Other course results… on a meta-level

Posted on Wednesday, 28 June, 2006 by

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It occurred to us that as a team, we in fact became an inter-org CoP, learning about CoPs by being one and by learning from each other’s experiences. Our findings may not contain any “net new” knowledge out in the universe as a whole but to us these “open doors” certainly gained a lot of look and feel and thorough understanding. Which in itself is experiencing (again) that learning is not about information transfer but about meaning making.

It took us a long time to get organized as a team, and to set up a conference call. The call immediately helped to put us “on the same page”. There is defenitely a learning value in the organization time. I learned how “being distributed” affects your team organization:

  • It´s (much) more time-consuming to lead a distributed team than a similar nondistributed team.

  • It´s very hard to schedule a synch event. Plan long before, state times clearly and abundantly everywhere.

  • Synch events (we only used conference call but synch chat might also work) are needed to get on track.

  • The “community development” (laughing together, jokes, little side-chats) during the calls helped the rest of the work.

  • Working in pairs provided welcome “time-off” of the team, while it stimulated joint learning and going “deeper”; and no-one was allowed to drop out.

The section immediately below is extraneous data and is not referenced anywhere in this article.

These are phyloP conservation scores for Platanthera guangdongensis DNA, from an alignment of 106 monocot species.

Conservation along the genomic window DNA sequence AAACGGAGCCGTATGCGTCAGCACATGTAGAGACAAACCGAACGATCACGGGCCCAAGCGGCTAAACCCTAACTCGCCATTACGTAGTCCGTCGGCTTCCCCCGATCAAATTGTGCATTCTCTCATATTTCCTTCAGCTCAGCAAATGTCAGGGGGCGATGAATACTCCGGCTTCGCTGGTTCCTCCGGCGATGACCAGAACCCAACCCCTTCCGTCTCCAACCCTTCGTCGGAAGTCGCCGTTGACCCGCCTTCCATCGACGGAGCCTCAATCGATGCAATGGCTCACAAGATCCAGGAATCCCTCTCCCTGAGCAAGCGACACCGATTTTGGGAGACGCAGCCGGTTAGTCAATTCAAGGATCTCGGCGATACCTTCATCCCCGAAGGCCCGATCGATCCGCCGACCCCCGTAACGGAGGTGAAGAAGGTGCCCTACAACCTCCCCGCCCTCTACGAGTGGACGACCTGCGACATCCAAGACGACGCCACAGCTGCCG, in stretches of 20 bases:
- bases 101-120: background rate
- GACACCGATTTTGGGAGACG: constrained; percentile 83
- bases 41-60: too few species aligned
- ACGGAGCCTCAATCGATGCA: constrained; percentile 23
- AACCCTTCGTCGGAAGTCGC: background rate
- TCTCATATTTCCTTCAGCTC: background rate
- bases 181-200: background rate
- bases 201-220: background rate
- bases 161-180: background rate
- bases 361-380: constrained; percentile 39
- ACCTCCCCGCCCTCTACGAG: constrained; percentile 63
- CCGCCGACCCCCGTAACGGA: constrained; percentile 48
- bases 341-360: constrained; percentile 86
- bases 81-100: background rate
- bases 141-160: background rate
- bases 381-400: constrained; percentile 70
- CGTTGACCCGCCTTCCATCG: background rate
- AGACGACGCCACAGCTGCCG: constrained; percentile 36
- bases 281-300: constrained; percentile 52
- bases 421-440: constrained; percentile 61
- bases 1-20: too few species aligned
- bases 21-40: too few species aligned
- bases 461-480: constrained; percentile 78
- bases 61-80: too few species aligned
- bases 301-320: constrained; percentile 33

• Technology has to be dead, dead simple. E.g. not all our team members felt comfortable when we switched to the outside wiki (no log-in, very simple type wiki). At certain moment (to my regret) we even dropped the course space and fell back to “reply-to-all” emails!!

  • The “drops” in technology did not affect our team chemistry. Hence, the focus on technology is overrated: technology is not very important.

  • (for this 3wk-project) A strong, focused leadership works best. It´s difficult to strike a balance between objective orientedness and learning/exchanging. It´s very nice if others take the drivers seat at times, as they did for our team.

  • Do not hope for full presence, ever. Even calls will have people arriving late and leaving early, try to keep going despite of that.

  • Asynch work, because it needs no scheduling, is never urgent: even if acknowledged to be important does not easily gain priority.

 

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